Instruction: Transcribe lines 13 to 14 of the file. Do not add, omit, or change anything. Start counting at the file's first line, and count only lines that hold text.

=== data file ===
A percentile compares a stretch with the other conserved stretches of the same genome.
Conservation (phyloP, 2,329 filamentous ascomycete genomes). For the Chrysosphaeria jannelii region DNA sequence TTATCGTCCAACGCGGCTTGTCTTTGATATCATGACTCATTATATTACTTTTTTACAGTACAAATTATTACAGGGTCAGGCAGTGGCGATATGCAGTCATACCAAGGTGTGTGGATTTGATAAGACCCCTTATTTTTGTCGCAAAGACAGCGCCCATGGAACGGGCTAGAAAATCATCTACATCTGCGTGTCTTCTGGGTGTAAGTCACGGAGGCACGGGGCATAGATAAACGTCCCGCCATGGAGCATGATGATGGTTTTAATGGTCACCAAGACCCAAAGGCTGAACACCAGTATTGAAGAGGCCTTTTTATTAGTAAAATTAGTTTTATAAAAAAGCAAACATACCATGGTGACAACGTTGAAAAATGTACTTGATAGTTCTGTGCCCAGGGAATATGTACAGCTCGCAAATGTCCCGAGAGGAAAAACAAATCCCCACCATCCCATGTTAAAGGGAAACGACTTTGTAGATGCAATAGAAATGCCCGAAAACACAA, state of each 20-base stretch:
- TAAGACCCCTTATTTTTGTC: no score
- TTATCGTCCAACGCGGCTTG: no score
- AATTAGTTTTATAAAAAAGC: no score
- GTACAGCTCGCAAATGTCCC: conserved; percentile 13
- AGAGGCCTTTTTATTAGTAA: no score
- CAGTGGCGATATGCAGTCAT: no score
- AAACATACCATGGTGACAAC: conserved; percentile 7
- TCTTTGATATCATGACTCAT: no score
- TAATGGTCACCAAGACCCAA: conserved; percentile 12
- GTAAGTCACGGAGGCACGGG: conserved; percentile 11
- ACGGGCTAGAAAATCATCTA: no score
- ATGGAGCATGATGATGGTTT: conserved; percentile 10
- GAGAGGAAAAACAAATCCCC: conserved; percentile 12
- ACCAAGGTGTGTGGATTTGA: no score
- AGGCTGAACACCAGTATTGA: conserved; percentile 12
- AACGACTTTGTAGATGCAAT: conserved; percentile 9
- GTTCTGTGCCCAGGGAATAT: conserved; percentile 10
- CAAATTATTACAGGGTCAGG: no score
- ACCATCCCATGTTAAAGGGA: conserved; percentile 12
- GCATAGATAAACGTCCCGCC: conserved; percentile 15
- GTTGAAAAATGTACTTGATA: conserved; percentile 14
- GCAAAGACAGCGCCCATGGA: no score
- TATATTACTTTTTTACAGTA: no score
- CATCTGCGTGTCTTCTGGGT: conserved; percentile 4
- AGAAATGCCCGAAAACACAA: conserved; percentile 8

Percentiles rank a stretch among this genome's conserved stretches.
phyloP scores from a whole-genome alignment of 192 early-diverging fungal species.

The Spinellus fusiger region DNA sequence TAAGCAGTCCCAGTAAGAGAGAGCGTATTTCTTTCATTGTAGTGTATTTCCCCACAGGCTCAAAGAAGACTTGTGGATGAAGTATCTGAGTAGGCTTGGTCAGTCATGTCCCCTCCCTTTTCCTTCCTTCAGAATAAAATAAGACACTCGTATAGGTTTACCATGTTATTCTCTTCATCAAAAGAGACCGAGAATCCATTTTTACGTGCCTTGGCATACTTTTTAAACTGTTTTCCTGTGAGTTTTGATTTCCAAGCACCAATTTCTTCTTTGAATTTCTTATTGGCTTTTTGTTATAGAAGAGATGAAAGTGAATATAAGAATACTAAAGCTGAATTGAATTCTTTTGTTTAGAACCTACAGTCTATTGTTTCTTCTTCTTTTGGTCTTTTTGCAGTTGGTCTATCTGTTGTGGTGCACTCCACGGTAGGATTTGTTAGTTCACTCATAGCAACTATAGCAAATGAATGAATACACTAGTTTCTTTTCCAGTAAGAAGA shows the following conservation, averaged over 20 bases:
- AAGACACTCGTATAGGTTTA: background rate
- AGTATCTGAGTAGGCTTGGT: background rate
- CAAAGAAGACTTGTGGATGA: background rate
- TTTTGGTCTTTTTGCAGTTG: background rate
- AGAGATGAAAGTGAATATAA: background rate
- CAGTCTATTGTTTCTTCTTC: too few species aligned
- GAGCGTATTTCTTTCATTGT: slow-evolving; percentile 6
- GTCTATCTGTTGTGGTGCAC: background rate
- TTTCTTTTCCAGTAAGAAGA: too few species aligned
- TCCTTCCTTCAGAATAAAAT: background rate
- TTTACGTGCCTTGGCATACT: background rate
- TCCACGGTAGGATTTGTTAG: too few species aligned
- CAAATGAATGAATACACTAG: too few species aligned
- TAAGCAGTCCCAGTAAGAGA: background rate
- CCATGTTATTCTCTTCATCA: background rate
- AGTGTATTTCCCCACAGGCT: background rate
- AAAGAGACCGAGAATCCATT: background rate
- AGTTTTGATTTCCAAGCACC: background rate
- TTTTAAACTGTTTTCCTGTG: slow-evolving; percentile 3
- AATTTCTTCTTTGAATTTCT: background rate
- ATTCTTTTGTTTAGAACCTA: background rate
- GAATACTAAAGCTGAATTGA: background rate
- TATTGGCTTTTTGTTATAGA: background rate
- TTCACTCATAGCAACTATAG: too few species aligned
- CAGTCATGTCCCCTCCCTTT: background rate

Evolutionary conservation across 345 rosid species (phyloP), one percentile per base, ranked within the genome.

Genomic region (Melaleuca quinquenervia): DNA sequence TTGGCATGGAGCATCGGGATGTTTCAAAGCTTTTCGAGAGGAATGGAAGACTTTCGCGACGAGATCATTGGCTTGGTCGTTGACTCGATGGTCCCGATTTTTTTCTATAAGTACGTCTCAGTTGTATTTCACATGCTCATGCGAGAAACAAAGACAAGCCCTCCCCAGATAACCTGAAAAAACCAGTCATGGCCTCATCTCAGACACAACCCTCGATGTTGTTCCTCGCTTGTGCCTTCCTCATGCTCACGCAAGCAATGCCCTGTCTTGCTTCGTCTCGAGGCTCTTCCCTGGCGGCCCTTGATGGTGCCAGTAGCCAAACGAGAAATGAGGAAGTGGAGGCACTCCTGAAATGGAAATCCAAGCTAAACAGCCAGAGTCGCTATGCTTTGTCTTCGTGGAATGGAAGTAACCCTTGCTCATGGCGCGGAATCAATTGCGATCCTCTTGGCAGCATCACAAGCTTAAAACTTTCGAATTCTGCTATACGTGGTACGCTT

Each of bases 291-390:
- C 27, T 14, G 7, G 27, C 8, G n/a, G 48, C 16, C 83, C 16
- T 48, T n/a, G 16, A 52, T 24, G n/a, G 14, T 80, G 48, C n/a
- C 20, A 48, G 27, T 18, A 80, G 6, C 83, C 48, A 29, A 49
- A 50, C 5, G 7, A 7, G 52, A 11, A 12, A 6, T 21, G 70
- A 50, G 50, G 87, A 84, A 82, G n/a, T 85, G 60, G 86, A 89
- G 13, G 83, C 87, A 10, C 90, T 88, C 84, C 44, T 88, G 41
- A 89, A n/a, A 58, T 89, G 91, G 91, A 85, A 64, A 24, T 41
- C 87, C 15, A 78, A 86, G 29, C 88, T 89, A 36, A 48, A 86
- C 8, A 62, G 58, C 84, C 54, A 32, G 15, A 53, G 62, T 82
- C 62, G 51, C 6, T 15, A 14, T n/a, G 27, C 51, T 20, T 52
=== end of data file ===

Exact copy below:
- ACGGGCTAGAAAATCATCTA: no score
- ATGGAGCATGATGATGGTTT: conserved; percentile 10